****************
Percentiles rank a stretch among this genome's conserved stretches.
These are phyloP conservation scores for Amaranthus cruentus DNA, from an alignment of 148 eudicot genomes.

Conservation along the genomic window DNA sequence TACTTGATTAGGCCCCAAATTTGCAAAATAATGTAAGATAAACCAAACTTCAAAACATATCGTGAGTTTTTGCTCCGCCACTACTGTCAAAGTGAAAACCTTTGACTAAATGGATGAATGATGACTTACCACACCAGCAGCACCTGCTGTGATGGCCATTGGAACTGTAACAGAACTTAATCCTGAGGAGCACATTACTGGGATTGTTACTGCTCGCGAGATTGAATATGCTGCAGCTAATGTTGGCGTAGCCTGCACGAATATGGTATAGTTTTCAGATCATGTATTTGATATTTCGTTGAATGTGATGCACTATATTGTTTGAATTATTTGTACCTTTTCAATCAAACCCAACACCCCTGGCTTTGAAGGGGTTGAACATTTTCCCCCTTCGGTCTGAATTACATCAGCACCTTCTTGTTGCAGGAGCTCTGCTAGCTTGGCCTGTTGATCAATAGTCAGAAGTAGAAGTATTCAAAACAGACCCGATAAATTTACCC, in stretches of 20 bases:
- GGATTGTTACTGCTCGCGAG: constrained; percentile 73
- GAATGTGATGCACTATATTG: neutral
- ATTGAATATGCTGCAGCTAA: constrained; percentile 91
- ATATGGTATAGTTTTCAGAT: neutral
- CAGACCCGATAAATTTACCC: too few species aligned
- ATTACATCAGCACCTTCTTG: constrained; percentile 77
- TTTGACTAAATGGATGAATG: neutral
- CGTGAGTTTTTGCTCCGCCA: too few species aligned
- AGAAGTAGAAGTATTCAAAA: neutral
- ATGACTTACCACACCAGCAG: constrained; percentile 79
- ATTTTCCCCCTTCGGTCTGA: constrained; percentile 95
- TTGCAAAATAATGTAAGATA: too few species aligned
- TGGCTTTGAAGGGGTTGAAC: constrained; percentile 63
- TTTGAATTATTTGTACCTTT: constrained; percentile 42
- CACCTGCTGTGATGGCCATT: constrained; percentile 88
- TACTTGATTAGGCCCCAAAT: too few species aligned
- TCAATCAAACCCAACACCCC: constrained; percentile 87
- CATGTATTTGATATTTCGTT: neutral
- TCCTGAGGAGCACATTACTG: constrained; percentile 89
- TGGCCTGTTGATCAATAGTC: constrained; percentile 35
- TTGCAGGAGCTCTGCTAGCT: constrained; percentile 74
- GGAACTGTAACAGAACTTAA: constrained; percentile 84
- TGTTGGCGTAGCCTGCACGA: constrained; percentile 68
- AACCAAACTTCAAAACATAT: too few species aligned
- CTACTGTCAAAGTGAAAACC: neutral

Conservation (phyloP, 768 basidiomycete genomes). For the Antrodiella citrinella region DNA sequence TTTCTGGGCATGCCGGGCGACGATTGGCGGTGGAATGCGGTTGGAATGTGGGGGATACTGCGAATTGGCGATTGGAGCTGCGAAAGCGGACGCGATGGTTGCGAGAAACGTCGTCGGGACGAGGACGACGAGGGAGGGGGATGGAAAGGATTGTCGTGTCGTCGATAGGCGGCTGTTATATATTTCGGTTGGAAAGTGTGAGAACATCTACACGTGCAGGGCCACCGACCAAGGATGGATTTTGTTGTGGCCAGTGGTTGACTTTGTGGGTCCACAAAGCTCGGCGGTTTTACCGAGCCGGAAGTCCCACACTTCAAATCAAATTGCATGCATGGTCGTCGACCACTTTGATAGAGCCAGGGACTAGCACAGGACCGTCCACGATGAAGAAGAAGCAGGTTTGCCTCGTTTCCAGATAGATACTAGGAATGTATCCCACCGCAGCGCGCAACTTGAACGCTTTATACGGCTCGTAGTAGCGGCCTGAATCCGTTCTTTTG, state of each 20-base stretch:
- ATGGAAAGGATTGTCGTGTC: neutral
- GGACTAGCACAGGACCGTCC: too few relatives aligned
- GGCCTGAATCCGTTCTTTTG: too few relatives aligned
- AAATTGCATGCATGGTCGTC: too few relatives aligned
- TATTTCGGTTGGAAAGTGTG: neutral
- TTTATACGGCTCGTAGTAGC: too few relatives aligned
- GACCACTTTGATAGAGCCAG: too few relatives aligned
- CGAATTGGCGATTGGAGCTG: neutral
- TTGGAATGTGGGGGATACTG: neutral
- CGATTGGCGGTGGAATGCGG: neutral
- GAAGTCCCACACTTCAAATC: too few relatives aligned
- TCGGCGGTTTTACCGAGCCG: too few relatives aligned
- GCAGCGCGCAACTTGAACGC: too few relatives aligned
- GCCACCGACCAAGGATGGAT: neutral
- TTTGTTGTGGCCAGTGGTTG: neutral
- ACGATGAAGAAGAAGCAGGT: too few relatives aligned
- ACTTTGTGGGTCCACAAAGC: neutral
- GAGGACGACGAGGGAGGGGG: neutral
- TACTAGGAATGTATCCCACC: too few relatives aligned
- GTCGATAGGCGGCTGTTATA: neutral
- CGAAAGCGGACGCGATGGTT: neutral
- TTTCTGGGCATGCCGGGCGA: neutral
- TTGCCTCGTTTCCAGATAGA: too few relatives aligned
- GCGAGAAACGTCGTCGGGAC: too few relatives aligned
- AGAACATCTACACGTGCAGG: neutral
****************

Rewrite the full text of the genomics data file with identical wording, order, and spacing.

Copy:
Percentiles rank a stretch among this genome's conserved stretches.
These are phyloP conservation scores for Amaranthus cruentus DNA, from an alignment of 148 eudicot genomes.

Conservation along the genomic window DNA sequence TACTTGATTAGGCCCCAAATTTGCAAAATAATGTAAGATAAACCAAACTTCAAAACATATCGTGAGTTTTTGCTCCGCCACTACTGTCAAAGTGAAAACCTTTGACTAAATGGATGAATGATGACTTACCACACCAGCAGCACCTGCTGTGATGGCCATTGGAACTGTAACAGAACTTAATCCTGAGGAGCACATTACTGGGATTGTTACTGCTCGCGAGATTGAATATGCTGCAGCTAATGTTGGCGTAGCCTGCACGAATATGGTATAGTTTTCAGATCATGTATTTGATATTTCGTTGAATGTGATGCACTATATTGTTTGAATTATTTGTACCTTTTCAATCAAACCCAACACCCCTGGCTTTGAAGGGGTTGAACATTTTCCCCCTTCGGTCTGAATTACATCAGCACCTTCTTGTTGCAGGAGCTCTGCTAGCTTGGCCTGTTGATCAATAGTCAGAAGTAGAAGTATTCAAAACAGACCCGATAAATTTACCC, in stretches of 20 bases:
- GGATTGTTACTGCTCGCGAG: constrained; percentile 73
- GAATGTGATGCACTATATTG: neutral
- ATTGAATATGCTGCAGCTAA: constrained; percentile 91
- ATATGGTATAGTTTTCAGAT: neutral
- CAGACCCGATAAATTTACCC: too few species aligned
- ATTACATCAGCACCTTCTTG: constrained; percentile 77
- TTTGACTAAATGGATGAATG: neutral
- CGTGAGTTTTTGCTCCGCCA: too few species aligned
- AGAAGTAGAAGTATTCAAAA: neutral
- ATGACTTACCACACCAGCAG: constrained; percentile 79
- ATTTTCCCCCTTCGGTCTGA: constrained; percentile 95
- TTGCAAAATAATGTAAGATA: too few species aligned
- TGGCTTTGAAGGGGTTGAAC: constrained; percentile 63
- TTTGAATTATTTGTACCTTT: constrained; percentile 42
- CACCTGCTGTGATGGCCATT: constrained; percentile 88
- TACTTGATTAGGCCCCAAAT: too few species aligned
- TCAATCAAACCCAACACCCC: constrained; percentile 87
- CATGTATTTGATATTTCGTT: neutral
- TCCTGAGGAGCACATTACTG: constrained; percentile 89
- TGGCCTGTTGATCAATAGTC: constrained; percentile 35
- TTGCAGGAGCTCTGCTAGCT: constrained; percentile 74
- GGAACTGTAACAGAACTTAA: constrained; percentile 84
- TGTTGGCGTAGCCTGCACGA: constrained; percentile 68
- AACCAAACTTCAAAACATAT: too few species aligned
- CTACTGTCAAAGTGAAAACC: neutral

Conservation (phyloP, 768 basidiomycete genomes). For the Antrodiella citrinella region DNA sequence TTTCTGGGCATGCCGGGCGACGATTGGCGGTGGAATGCGGTTGGAATGTGGGGGATACTGCGAATTGGCGATTGGAGCTGCGAAAGCGGACGCGATGGTTGCGAGAAACGTCGTCGGGACGAGGACGACGAGGGAGGGGGATGGAAAGGATTGTCGTGTCGTCGATAGGCGGCTGTTATATATTTCGGTTGGAAAGTGTGAGAACATCTACACGTGCAGGGCCACCGACCAAGGATGGATTTTGTTGTGGCCAGTGGTTGACTTTGTGGGTCCACAAAGCTCGGCGGTTTTACCGAGCCGGAAGTCCCACACTTCAAATCAAATTGCATGCATGGTCGTCGACCACTTTGATAGAGCCAGGGACTAGCACAGGACCGTCCACGATGAAGAAGAAGCAGGTTTGCCTCGTTTCCAGATAGATACTAGGAATGTATCCCACCGCAGCGCGCAACTTGAACGCTTTATACGGCTCGTAGTAGCGGCCTGAATCCGTTCTTTTG, state of each 20-base stretch:
- ATGGAAAGGATTGTCGTGTC: neutral
- GGACTAGCACAGGACCGTCC: too few relatives aligned
- GGCCTGAATCCGTTCTTTTG: too few relatives aligned
- AAATTGCATGCATGGTCGTC: too few relatives aligned
- TATTTCGGTTGGAAAGTGTG: neutral
- TTTATACGGCTCGTAGTAGC: too few relatives aligned
- GACCACTTTGATAGAGCCAG: too few relatives aligned
- CGAATTGGCGATTGGAGCTG: neutral
- TTGGAATGTGGGGGATACTG: neutral
- CGATTGGCGGTGGAATGCGG: neutral
- GAAGTCCCACACTTCAAATC: too few relatives aligned
- TCGGCGGTTTTACCGAGCCG: too few relatives aligned
- GCAGCGCGCAACTTGAACGC: too few relatives aligned
- GCCACCGACCAAGGATGGAT: neutral
- TTTGTTGTGGCCAGTGGTTG: neutral
- ACGATGAAGAAGAAGCAGGT: too few relatives aligned
- ACTTTGTGGGTCCACAAAGC: neutral
- GAGGACGACGAGGGAGGGGG: neutral
- TACTAGGAATGTATCCCACC: too few relatives aligned
- GTCGATAGGCGGCTGTTATA: neutral
- CGAAAGCGGACGCGATGGTT: neutral
- TTTCTGGGCATGCCGGGCGA: neutral
- TTGCCTCGTTTCCAGATAGA: too few relatives aligned
- GCGAGAAACGTCGTCGGGAC: too few relatives aligned
- AGAACATCTACACGTGCAGG: neutral